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Doing Business in Singapore

Doing Business in Singapore

Typically, doing business in Singapore is pretty much like doing business in the West. Due to the influx and encouragement (by the Singapore Government) of foreign investments, you can find a lot of multi-national companies in Singapore, or companies which are run by non-Singaporeans.

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I guess you can say it is a fair fusion of West meets East business environment in Singapore. There are attitudes and practices of the West, but with the mentality of the East. Below are some of the pointers which I hope would be useful to you.

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Unlike in the West, business deals are rarely concluded in one meeting. It usually take a few meetings for people to get to know you and your company better, before committments of any kind are made. It is just the way Singapore companies work, with no offence meant to you.


You should arrange for appointments a few days ahead, preferably one or two weeks ahead, and one or two days before the appointment, call up to confirm the meeting.

Try to be about 15mins early for your appointment. Locals here value puntuality, so please bear that in mind.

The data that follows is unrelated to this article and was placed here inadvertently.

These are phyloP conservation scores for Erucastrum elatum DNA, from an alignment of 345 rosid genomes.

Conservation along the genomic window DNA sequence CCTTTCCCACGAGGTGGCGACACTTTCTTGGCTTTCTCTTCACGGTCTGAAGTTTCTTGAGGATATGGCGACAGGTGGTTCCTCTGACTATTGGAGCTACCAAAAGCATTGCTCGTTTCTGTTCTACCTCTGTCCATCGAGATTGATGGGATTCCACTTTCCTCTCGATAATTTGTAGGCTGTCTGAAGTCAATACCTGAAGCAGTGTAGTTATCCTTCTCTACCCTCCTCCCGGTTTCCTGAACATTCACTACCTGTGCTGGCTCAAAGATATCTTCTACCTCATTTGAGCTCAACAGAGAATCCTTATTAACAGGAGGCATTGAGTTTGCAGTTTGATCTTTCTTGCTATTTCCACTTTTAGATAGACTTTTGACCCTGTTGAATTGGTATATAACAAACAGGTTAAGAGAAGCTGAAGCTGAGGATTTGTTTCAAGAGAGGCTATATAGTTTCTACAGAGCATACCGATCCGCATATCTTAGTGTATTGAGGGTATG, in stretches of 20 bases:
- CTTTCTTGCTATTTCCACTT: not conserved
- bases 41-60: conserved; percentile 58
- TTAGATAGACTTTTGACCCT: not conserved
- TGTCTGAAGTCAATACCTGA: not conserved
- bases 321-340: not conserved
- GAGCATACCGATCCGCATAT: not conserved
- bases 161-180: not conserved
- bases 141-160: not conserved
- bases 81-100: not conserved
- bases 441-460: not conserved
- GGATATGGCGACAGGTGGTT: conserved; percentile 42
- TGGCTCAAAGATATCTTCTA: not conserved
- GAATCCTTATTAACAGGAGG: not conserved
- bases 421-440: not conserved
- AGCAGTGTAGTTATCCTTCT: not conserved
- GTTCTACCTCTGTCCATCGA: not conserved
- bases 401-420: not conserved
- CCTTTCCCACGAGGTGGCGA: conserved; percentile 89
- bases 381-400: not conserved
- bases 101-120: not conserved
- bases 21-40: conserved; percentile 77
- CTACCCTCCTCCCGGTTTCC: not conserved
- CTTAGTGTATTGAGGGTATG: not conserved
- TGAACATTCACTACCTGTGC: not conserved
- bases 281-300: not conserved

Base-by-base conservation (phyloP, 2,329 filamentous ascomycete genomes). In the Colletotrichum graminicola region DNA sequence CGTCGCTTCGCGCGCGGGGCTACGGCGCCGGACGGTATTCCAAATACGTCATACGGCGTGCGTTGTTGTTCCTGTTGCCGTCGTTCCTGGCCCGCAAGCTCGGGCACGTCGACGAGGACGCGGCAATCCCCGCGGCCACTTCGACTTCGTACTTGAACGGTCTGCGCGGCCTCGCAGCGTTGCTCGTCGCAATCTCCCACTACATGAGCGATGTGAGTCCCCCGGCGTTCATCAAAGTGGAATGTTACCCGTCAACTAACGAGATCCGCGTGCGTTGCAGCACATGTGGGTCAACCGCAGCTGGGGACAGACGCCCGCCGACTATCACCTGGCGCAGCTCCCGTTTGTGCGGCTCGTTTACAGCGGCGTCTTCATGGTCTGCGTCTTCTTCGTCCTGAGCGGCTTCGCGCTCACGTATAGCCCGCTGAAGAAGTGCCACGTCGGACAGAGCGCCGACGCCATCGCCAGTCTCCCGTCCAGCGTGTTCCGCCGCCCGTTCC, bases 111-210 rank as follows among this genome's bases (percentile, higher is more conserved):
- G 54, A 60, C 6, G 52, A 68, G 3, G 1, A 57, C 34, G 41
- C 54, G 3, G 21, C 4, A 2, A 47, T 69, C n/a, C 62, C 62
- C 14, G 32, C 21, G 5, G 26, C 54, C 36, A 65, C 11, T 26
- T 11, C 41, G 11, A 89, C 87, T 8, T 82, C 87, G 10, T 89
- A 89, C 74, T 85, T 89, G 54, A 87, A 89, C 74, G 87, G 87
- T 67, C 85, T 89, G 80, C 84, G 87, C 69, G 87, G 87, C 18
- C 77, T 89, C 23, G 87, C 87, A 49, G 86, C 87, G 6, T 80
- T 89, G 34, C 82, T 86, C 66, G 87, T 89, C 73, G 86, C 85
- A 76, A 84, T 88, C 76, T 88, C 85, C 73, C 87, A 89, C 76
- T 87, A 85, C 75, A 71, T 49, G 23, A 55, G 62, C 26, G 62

Exchanging Greetings

Typically, you greet a person by his family name (or last name to some). However, as Singapore is a multi-racial society, you will probably have trouble knowing who to greet what.. 🙂

Typically, just greet the person according to how you are introduced. A “Good Morning, Mr Eddie” or “Good Morning Mr Teo” is fine, as it is quite common to see people greeting each other by first or last name. However, if you are sure of the person’s family name (like Teo in my case), you should use “Mr Teo” or “Miss Teo” wherever possible.

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Always be ready to extend your hand for a handshake. I will not go into how to do a proper handshake, I am sure you already know that. Let the lady take the lead, if you are meeting a lady.

One thing to note is, I noticed many foreigners like to extend your hand out, with your palm facing down (inner hand facing the ground). I find this particularly rude, and for those who knows body communication, knows that this is a form of “belittling” the person who are shaking your hands.


So, extend your palm 90% instead, you would not want anyone to belittle you as well, so be fair.

Oh yes, a firm handshake should be extended, but when handshaking with a lady, just a soft handshake would do.

Exchanging Calling Cards (or Name Cards)

It is common to exchange calling cards (or name/business cards to some) here. It is considered rude to give out your card with one hand, so remember to use two hands to give out your card (or use one hand to give and the other to receive).

Take a moment to read the card (even if you are not keen!), and place it on the table during the meeting. You should not keep the card immediately (unless the situation does not allow you to leave it open facing you).


I have seen many publications saying bowing is essential, I do not think so. It is not necessary to bow unless you want to accord respect to the person you are meeting, so decide for yourself.


When meeting someone for business, it is essential to be properly dressed. As Singapore is a hot place, it is not essential to wear a coat, but long sleeves shirt with a tie is considered necessary.

For ladies, a smart working attire is recommended.

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